Ladenburg Thalmann, which owns Securities America, Triad Advisors, Investacorp, Securities Service Network and KMS, recently added David Ballard to its leadership team to focus on operations and technology, for example.
Ballard’s resume includes time with Docupace Technologies, Cetera Advisor Group (when it was owned by AIG), SunAmerica Mutual Funds and AIG Retirement Services. And Raymond James just promoted Kim Jenson from COO of its employee channel to COO for its broader Private Client Group; she was recruited from UBS in 2017 as a 30-year industry veteran.
Regulation & Compliance
The Financial Industry Regulatory Authority issued its risk monitoring and exam priorities for 2019 in January, highlighting new matters as well as ongoing issues like cybersecurity and firms’ hiring of brokers with former infractions.
“There is no one-size-fits-all approach to cybersecurity, so FINRA has made a priority of providing firms with reports and other tools to help them determine the right set of practices for their individual business,” Steven Polansky, senior director, member supervision in FINRA’s Washington, D.C., office, said late last year when the group released its cyber report.
In early May, FINRA proposed a plan to restrict BDs that hire brokers with a history of misconduct, including a requirement that such firms have a fund to cover unpaid arbitration awards. (The group is seeking comment on the proposal, Rule 4111, through July 1).
As for the SEC’s Reg BI plan, broker-dealer leaders seem to have mixed feelings. While more than two-thirds, or 68%, say the regulation will cause confusion and challenges, only about a third, 36%, say it will significantly affect business.
Meanwhile, BD execs hope individual states that have worked to enact their own rules — New Jersey, New York, Maryland and Nevada — will hold off until the SEC finalizes its fiduciary-related proposal. “There’s a lot of concern with what’s happening and all those changes,” said Raymond James Chairman and CEO Paul Reilly.
“We’re going to wait for best interest to come out and then find out what all the states … do — either through talking with them or through the courts — to uphold a federal standard,” Reilly explained.
In this year’s Presidents Poll, 94% of BD execs say states considering their own fiduciary/best interest proposals should wait for the SEC’s Reg BI to be finalized before taking action. In terms of FINRA’s own suitability rule, most industry leaders, 59%, are unsure if this regulatory group should bow out of this regulatory area when the SEC completes Reg BI.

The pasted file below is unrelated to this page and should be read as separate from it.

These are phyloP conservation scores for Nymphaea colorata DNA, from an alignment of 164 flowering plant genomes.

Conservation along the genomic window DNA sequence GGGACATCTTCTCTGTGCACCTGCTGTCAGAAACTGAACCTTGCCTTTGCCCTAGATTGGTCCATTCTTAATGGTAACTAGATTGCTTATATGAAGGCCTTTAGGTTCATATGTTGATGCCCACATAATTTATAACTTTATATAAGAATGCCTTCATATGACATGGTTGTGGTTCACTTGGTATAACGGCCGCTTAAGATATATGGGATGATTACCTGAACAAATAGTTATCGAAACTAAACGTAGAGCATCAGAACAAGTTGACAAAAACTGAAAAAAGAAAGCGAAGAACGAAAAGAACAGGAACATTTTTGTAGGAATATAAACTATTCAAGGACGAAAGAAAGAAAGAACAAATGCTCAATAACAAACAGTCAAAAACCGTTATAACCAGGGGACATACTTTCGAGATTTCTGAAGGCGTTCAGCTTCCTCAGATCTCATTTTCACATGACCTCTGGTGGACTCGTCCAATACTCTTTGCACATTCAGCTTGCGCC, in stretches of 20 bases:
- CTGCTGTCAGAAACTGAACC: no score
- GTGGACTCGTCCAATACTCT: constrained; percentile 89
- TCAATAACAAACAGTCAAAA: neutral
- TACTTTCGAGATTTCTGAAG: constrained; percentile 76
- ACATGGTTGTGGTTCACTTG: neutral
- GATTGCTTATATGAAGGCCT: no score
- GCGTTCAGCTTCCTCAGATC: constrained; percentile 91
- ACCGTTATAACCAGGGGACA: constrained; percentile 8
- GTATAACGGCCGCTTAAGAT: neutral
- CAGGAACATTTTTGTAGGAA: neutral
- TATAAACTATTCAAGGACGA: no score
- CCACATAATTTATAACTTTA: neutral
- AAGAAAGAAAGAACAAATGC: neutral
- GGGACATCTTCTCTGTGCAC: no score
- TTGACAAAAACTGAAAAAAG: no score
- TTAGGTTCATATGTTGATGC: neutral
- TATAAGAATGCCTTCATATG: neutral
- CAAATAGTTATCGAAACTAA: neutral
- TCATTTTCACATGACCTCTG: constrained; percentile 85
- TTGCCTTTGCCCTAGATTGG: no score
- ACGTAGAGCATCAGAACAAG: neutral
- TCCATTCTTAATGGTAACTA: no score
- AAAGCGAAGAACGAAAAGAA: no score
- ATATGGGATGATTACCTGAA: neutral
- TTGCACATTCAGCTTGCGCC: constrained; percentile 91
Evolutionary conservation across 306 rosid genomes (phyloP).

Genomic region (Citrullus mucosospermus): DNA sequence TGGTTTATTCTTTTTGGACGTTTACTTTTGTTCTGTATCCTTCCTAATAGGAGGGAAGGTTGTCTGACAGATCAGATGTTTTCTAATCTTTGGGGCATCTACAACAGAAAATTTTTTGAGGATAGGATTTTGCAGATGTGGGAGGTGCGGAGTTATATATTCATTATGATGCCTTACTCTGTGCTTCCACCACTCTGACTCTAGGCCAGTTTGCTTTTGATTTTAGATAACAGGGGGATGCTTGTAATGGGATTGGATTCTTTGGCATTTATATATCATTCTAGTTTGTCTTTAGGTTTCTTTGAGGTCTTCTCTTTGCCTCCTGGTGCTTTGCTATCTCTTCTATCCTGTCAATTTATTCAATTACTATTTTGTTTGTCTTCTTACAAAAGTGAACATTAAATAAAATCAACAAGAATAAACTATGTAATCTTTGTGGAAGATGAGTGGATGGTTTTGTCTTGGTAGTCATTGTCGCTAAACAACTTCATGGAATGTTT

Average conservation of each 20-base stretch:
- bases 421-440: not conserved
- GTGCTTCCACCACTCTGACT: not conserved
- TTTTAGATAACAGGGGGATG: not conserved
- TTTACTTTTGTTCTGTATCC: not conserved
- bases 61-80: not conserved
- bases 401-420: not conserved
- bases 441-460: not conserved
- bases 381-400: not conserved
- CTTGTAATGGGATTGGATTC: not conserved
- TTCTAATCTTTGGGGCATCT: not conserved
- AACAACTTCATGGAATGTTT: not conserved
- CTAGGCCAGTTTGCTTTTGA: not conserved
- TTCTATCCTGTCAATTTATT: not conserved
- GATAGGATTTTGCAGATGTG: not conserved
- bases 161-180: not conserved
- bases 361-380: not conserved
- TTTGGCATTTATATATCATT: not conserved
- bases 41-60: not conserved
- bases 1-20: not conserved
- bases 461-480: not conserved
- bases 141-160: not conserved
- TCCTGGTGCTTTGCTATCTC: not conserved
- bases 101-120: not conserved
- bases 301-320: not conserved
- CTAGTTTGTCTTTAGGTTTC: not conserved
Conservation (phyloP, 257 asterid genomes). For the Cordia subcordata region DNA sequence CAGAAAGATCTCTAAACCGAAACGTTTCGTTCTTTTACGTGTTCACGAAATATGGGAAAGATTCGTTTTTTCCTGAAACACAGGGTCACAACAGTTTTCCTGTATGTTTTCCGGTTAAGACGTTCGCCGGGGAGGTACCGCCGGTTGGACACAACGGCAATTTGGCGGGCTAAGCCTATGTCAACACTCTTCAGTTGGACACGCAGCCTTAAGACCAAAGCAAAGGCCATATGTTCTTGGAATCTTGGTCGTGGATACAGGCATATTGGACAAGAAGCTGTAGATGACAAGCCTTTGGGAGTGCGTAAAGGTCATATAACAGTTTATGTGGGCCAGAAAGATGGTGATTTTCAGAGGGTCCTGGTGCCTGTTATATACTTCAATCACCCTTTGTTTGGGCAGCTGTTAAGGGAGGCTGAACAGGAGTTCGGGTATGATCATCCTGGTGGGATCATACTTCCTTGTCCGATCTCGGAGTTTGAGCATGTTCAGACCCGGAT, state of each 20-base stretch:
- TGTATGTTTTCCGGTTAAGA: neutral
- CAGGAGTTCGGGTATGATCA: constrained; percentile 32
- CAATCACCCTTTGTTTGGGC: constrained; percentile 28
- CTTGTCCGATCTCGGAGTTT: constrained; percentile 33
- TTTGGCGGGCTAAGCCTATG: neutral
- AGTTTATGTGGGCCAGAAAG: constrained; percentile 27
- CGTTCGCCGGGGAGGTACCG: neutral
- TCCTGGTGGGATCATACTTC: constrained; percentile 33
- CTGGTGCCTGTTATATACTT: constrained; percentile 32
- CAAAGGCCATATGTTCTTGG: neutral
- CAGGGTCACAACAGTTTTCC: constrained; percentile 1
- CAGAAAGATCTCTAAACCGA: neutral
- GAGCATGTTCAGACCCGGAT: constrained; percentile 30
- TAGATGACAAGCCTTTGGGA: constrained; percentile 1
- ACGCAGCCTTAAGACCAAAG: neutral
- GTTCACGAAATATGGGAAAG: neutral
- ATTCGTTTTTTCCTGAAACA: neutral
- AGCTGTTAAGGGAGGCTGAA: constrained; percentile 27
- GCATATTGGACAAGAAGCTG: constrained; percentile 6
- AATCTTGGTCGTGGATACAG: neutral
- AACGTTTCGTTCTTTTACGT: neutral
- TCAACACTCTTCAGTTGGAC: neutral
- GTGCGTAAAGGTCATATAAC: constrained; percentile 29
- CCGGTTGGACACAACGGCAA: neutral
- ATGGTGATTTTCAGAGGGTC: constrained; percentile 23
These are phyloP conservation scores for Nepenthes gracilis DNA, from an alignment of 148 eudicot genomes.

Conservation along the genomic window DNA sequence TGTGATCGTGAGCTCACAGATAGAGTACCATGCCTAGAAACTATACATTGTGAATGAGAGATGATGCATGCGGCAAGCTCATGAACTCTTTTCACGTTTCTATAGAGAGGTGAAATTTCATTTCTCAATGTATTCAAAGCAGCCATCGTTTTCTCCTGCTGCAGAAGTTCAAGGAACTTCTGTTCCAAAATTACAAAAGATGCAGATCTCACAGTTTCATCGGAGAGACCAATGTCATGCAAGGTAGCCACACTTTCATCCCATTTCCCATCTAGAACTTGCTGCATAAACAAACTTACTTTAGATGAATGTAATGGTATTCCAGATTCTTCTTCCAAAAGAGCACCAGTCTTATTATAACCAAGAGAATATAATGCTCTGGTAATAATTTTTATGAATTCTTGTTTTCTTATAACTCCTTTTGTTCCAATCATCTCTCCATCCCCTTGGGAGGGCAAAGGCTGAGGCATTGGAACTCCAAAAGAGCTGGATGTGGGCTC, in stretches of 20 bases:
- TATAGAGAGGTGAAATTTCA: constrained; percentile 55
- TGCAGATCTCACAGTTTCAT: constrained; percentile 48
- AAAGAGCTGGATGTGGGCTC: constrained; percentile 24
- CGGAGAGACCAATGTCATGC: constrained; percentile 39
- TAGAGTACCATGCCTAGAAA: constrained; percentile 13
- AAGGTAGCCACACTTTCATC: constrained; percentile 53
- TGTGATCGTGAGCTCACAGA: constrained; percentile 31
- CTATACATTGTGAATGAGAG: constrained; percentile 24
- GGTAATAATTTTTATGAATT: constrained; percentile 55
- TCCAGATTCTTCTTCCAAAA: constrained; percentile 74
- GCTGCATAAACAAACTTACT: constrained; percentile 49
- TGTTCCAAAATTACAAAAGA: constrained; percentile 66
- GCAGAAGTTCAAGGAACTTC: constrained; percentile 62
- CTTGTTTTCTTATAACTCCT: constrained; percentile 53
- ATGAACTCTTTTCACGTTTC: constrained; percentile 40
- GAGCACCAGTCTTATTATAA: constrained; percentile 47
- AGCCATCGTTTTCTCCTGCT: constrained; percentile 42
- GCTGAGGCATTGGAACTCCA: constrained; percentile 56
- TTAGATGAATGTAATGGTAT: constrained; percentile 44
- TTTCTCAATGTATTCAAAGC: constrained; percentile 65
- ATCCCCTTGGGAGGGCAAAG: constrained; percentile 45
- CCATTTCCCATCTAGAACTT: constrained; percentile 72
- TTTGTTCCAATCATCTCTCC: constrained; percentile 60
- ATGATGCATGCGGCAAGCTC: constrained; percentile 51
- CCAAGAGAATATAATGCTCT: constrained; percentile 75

Robert Colby, FINRA’s chief legal officer, said in late March, that after Reg BI is finalized, it will “look to see first, is there anything different between our [suitability] rule and the way it [Reg BI] comes out? We’ll fix that. We’ll also look to see if there’s any reason to continue to have a separate suitability rule, because we’ll be enforcing Reg BI, and we don’t want to be inconsistent in any way.”
Spending Priorities, Tech & More
The need for BDs to finance greater spending on multiple fronts is revealed in this year’s poll. Executives say they plan to spend more on technology, 95%; compliance, 85%; business growth and related areas, 83%; fee-based work, 81%; and deal-making and adding advisors, 78%.
Advisors are spending more, too, according to a recent BNY Mellon Pershing survey of top advisory firms: 80% plan to boost what they pay out for technology. More than a third, 35%, are doing so to create a better experience for clients, and nearly 30% want to improve efficiency.
As firms spend more to fuel business growth and remain compliant, they are getting creative in how they finance these priorities. Commonwealth Financial Network, for instance, formed a stand-alone technology company earlier this year, Advisor360, and struck its first licensing deal with Massachusetts Mutual Life.